Maiden set sail on the Whitbread race in September 1989 from Southhampton, England. Peril lurked at sea for everyone in the race, male or female.
"It is life and death," Edwards confirms. "The ocean has moods so sometimes it can be happy and benign and gentle, but that's just lulling you into a false sense of security. That's just getting you to take your eye off the ball. You have to be in awe of the ocean, you have to be respectful of it."
The women completed the first leg of the race, surprising naysayers who had bet they wouldn't make it that far. Holmes says it was astounding to discover the level of sexism faced by Edwards and her crew.
"I was really shocked by that. I was around and becoming a grown up at the time . I lived in the world that that stuff came from, all those comments, and yet to see it stated boldly, the rank sexism, the extreme chauvinism just presented in a routine way as if it was perfectly acceptable to behave in that way... was a real shock to me," Holmes states. "It wasn't just the male journalists that were chauvinistic, it was so prevalent in the culture as a whole that even the women interviewers would adopt that perspective on this group of women."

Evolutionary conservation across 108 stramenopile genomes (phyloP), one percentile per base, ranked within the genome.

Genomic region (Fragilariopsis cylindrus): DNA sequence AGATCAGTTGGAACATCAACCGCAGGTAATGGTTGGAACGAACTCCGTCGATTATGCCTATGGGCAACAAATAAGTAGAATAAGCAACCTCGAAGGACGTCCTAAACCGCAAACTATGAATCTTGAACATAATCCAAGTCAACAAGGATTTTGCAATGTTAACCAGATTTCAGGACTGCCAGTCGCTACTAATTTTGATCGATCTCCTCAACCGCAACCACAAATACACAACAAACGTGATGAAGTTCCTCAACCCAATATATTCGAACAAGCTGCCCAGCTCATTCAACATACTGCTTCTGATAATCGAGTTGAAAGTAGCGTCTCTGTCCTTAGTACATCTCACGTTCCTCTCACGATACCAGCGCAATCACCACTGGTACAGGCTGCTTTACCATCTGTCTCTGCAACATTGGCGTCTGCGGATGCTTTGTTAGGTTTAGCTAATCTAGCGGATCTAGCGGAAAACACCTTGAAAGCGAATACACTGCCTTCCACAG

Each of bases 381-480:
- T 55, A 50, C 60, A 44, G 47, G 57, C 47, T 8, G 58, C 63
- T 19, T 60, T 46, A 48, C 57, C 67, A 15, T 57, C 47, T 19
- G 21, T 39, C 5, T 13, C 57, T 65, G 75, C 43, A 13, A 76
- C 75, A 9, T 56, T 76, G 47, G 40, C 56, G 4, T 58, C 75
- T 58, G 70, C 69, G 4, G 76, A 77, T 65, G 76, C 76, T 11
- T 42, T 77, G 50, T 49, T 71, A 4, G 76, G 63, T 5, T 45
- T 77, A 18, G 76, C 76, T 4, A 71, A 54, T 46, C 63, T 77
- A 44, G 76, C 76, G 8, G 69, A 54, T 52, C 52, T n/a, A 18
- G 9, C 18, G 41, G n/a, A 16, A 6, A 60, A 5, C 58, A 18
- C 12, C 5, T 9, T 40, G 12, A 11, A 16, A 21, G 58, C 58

Maiden faced its biggest challenge on the treacherous leg of the race that extended through frigid waters from Uruguay to Australia.
"There is a real sense in the southern ocean that it's coming for you and you've got these big following waves, these massive waves which sort of blot out the sky at some point and it feels like it's chasing you," Edwards tells Nonfictionfilm.com. "And as the sea builds and the winds builds the noise, the power, just the level of ferocity makes you feel very small and incredibly mortal all of a sudden."